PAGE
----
In its usual pithy way the FT Lex Column summed up this situation saying that the Cyprus crisis is triply precarious: 'a government beholden to Moscow, an economy beholden to banking, and a banking sector beholden to Greece. If there is a Greek earthquake in the eurozone, Cyprus will provide the aftershock.'
On 11th July 2011 a massive explosion rocked the island. This was caused by a shipment of confiscated Iranian arms bound for Syria that had been left to fester for two and a half years at Evangelos Florakis naval base near the village of Mari, next to the island's main Vassiliko power station. The explosion, caused by high summer temperatures and a bushfire next to the base, killed 13 people and knocked out over half of the island's generating capacity and cost in the region of €2bn of damage against insurance cover of €600m. This led to a political crisis that resulted in the resignation of the island's Akel communist party government's Foreign Minister, Markos Kyprianou. (See FT 28/07/2011, Cyrpus Mail, 10/07/2012).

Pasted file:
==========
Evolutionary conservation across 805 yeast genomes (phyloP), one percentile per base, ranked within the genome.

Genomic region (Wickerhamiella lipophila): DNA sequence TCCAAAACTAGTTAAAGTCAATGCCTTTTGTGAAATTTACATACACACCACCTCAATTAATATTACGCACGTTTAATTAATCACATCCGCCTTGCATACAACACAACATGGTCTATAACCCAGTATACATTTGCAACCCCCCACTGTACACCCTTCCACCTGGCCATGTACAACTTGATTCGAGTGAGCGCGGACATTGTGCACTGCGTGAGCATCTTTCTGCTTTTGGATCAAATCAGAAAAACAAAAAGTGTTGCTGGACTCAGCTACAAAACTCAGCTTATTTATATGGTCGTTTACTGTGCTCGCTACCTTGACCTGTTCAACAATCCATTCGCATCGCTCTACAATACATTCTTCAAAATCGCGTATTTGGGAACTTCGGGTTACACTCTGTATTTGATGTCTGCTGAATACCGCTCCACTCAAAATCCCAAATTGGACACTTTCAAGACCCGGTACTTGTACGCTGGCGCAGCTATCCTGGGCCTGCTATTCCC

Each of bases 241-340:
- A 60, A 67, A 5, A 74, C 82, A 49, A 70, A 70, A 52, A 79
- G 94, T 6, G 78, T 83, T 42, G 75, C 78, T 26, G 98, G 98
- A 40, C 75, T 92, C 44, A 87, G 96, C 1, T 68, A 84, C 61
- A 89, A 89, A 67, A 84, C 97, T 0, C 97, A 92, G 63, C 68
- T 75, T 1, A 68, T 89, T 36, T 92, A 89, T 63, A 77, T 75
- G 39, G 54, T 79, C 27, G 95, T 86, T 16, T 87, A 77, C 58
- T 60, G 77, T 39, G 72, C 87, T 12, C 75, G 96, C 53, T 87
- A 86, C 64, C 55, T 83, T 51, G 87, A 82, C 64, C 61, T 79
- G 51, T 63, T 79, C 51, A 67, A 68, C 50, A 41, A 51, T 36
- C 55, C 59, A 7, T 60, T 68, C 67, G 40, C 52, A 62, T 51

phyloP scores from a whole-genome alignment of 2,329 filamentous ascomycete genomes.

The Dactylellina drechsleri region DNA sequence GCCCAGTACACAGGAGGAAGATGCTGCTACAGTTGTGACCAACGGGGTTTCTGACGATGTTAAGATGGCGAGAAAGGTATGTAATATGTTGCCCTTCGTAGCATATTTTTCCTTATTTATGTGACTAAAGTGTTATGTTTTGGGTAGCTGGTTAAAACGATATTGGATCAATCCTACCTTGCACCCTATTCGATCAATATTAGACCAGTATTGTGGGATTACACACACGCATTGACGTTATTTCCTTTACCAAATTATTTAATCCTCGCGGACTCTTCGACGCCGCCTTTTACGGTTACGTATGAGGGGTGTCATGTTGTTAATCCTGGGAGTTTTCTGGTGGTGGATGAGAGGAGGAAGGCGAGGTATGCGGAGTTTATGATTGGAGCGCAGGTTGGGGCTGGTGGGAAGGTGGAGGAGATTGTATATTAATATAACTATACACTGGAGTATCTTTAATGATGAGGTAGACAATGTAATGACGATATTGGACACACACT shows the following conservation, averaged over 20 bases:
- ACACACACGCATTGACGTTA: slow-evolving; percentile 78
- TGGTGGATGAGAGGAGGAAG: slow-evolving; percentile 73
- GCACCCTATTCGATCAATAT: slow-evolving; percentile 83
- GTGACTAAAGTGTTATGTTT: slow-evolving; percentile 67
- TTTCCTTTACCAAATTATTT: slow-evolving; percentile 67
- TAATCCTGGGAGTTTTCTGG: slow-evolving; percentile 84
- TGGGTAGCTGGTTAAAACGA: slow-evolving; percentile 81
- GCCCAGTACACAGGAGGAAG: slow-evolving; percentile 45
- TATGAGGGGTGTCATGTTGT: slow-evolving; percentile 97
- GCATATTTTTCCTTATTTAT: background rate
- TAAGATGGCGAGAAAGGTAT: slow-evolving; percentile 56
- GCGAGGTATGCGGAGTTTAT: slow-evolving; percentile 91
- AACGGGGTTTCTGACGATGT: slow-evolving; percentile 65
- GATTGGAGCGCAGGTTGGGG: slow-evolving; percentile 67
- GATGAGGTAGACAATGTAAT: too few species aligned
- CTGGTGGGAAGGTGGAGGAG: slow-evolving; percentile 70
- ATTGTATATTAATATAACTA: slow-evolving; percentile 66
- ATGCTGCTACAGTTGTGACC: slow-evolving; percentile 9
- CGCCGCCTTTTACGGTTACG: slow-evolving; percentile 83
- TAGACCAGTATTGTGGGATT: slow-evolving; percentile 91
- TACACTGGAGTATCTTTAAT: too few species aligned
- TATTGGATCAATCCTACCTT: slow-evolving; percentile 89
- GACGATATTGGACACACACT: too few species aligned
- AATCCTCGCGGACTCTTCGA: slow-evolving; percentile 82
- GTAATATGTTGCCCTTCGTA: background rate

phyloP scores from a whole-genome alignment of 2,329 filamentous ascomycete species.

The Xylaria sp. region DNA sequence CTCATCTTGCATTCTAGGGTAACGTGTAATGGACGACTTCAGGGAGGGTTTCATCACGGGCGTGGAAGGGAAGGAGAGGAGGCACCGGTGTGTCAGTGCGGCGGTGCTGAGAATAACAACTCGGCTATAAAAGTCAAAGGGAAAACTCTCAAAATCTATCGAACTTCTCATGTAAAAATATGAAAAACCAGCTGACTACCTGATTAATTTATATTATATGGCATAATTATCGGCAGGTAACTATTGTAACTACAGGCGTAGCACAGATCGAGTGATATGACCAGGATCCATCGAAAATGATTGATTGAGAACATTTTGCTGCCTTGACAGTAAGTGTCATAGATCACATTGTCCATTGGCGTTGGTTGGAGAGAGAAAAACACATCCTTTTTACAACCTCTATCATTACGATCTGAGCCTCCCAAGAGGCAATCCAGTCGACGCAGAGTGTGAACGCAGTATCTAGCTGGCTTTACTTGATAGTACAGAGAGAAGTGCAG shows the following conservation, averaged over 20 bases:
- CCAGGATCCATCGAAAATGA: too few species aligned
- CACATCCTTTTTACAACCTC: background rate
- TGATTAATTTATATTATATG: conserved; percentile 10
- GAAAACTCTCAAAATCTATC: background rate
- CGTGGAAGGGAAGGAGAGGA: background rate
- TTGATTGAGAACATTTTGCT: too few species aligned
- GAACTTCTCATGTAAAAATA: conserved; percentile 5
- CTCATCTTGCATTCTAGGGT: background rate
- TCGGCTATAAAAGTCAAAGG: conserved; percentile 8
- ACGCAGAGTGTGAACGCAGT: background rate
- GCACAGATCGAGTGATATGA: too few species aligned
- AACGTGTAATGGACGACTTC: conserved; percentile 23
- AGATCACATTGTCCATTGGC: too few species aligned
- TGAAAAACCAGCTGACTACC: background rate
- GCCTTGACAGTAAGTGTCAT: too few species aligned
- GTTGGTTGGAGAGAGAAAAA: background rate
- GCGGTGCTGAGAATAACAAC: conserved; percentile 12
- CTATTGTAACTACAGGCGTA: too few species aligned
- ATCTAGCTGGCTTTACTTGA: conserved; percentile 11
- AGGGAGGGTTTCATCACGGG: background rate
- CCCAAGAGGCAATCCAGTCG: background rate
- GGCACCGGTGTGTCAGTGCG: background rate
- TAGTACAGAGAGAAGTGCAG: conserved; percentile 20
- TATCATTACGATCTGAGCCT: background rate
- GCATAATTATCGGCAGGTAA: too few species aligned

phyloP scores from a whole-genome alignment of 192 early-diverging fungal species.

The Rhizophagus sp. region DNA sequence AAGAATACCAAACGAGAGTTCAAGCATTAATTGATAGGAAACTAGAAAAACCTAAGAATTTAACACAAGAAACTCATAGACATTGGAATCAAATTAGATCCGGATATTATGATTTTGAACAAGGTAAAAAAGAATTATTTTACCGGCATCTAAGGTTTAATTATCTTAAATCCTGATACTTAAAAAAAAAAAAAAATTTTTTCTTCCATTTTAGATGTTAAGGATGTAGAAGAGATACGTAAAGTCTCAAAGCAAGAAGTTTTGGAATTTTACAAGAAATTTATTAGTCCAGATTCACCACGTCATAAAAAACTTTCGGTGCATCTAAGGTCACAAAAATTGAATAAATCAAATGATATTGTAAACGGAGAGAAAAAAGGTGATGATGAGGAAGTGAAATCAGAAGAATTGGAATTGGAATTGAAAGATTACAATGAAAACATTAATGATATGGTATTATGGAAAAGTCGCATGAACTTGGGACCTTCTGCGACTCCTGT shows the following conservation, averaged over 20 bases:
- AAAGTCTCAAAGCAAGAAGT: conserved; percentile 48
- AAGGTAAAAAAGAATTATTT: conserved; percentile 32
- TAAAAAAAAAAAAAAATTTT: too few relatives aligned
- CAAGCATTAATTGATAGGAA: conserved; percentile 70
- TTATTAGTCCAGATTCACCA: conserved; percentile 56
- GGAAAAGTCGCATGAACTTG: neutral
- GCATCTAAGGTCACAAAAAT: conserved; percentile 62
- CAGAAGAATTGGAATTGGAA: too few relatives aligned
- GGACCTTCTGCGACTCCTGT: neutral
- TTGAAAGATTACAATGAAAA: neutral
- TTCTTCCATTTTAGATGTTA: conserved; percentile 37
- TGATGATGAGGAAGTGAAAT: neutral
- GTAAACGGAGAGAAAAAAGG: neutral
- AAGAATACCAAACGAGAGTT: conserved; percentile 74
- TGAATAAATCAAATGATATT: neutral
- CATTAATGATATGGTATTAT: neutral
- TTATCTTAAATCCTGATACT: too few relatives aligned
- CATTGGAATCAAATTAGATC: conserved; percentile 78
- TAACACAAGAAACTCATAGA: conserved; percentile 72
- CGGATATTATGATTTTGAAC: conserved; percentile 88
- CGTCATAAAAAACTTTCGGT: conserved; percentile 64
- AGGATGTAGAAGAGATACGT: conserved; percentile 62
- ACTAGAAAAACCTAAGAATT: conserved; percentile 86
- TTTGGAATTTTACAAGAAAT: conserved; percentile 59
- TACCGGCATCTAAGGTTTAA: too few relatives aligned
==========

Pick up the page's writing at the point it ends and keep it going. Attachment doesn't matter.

The arms and explosives - 98 containers in all- had been confiscated from a Cyprus-flagged ship sailing between Iran and Syria following a US tip-off that the ship was breaking international sanctions against Iran. The containers were stacked at Evangelos Florakis Naval base next to the power station. Apparently an internal investigation showed that UN inspections of the cache had been three times delayed by the Cypriot government (FT 03.10.11. and 10.07.2011)